Hardee’s Workers Tell Conflicting Stories Ahead of Puzder Hearing

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By Ben Penn, Chris Opfer and Tyrone Richardson

Advocates on both sides of the debate surrounding Andrew Puzder’s labor secretary nomination Jan. 10 released surveys telling two competing stories about what it’s like to work in his CKE Restaurants Inc. fast-food network.

Restaurant Opportunities Centers United said one-third of the more than 500 Hardee’s and Carl’s Jr. workers that the group surveyed reported wage violations, among other mistreatment on the job. The worker advocacy group and its Democratic allies in the Capitol argued that the results show Puzder, who still serves as parent company CKE’s chief executive, isn’t fit to police workplaces as labor secretary.

The survey should spur a “massive investigation and charges from the U.S. Department of Labor with regard to wage theft violations,” Saru Jayaraman, ROC United’s co-director, told Bloomberg BNA. CKE-affiliated stores have agreed to fork over more than $150,000 in back pay stemming from Labor Department wage-and-hour investigations over the past 12 years, according to a Bloomberg BNA analysis, but those inquiries were predominantly at franchisee-owned stores.

The Employment Policies Institute published a separate survey of its own the same morning. The industry group said 91 percent of nearly 250 employees participating in the survey agreed that Carl’s Jr. and Hardee’s are “great places to work” and 92 percent reported feeling “safe and respected” on the job.

“We asked them what’s the best part about working at Carl’s Jr. and Hardees, and you have things like schedule flexibility, food quality, customer-co-worker interactions,” Lloyd Corder, the founder of survey producer CorCom Inc., said on a call for reporters. “I think that’s pretty good overall.”

The dueling reports came shortly before Bloomberg BNA learned that Puzder’s confirmation hearing before the Senate Health, Education, Labor and Pensions Committee has once again been pushed back (see related story). Puzder is likely to get the full backing of Senate Republicans in his bid for labor secretary, but he has come under fire from Democrats for his opposition to the DOL’s pending overtime rule and steep minimum wage increases.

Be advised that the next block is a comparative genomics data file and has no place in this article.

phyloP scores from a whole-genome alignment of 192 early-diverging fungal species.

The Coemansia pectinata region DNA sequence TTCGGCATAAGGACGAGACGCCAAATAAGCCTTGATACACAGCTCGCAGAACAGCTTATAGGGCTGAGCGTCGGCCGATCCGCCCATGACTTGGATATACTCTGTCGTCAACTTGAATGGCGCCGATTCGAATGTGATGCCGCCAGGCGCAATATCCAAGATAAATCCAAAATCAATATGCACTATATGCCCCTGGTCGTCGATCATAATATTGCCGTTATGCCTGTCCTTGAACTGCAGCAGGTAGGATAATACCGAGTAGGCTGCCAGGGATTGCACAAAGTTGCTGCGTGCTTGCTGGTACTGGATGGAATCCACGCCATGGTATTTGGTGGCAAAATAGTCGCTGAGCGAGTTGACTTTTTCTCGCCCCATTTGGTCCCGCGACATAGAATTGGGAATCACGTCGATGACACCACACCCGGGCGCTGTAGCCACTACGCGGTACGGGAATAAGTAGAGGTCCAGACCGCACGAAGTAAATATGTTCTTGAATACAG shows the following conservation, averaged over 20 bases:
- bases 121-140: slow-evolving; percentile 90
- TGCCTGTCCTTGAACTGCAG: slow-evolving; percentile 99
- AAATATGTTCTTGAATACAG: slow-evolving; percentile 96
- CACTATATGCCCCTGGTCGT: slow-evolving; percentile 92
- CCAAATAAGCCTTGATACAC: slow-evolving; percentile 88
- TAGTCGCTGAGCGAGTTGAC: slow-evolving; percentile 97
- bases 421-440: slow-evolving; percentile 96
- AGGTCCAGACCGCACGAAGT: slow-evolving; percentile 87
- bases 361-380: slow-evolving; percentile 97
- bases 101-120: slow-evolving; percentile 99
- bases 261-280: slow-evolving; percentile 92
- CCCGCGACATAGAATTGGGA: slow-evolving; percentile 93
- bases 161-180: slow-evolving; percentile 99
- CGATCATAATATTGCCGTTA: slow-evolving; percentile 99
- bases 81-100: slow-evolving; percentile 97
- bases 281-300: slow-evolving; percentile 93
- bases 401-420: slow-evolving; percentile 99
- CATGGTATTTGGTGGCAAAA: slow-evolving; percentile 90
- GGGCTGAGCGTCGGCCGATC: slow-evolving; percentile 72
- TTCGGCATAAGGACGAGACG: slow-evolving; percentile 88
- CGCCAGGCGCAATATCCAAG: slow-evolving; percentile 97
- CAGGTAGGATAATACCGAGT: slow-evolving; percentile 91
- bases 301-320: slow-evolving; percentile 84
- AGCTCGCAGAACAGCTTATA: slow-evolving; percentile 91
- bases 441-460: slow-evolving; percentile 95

Trump Team Calls Report ‘Smear Campaign.'

The surveys are likely to be cited heavily in the run-up to an eventual Senate vote on Puzder’s nomination. The CKE chief has been making the rounds at the Capitol in advance of the hearing, meeting with lawmakers on both sides of the aisle.

Rep. Keith Ellison (D-Minn.), co-chair of the Congressional Progressive Caucus, told reporters Jan. 10 that the group is “not going to stand by while a worker abuser who wants to be secretary of labor is nominated.” He added that the latest confirmation hearing delay was a “good” sign for those opposing the nomination.

“The delay is probably good news because it means that they are scared,” Ellison said. “They see us organizing, and as we organize and get our act together and we get out in the streets and we raise our voices, there might be more delays from these cast of bad public servants.”

ROC United said it received 564 responses in recent weeks from in-person interviews at Hardee’s and Carl’s Jr. stores and online surveys completed by people claiming to have worked at one of the franchised or company-owned restaurants. The group said 28 percent of the workers reported working off the clock, 32 percent indicated they weren’t paid overtime when working more than 40 hours in a week and 20 percent alleged being subjected to some form of discriminatory harassment.

The report didn’t distinguish responses from workers at company-owned stores and those operated by franchisees. Jayaraman said about one-quarter of participants worked at corporate outlets and revealed the same level of noncompliance.

“The Restaurant Opportunities Center survey—paid for by unions and special interests opposed to Andy Puzder’s nomination—is a flagrant example of ‘fake news,’” Liz Johnson, a Trump transition spokeswoman, said in a statement before the report was released. “In a deliberate attempt to smear CKE and Mr. Puzder, ROC used leading questions and deceitful surveying tactics, such as posing as CKE corporate representatives, to fabricate results that are the definition of ‘fake news.’”

ROC United says it represents some 18,000 restaurant employees and is not a union. The group surveyed participants via social media ads targeted to people who said they worked at one of CKE’s brands and confirmed some participants’ employment by calling contact numbers they provided.

The EPI survey was based on phone interviews conducted by CorCom with a list of workers provided by EPI.

To contact the reporters on this story: Ben Penn in Washington at bpenn@bna.com; Chris Opfer in Washington at copfer@bna.com; Tyrone Richardson in Washington at trichardson@bna.com

To contact the editors responsible for this story: Peggy Aulino at maulino@bna.com; Terence Hyland at thyland@bna.com

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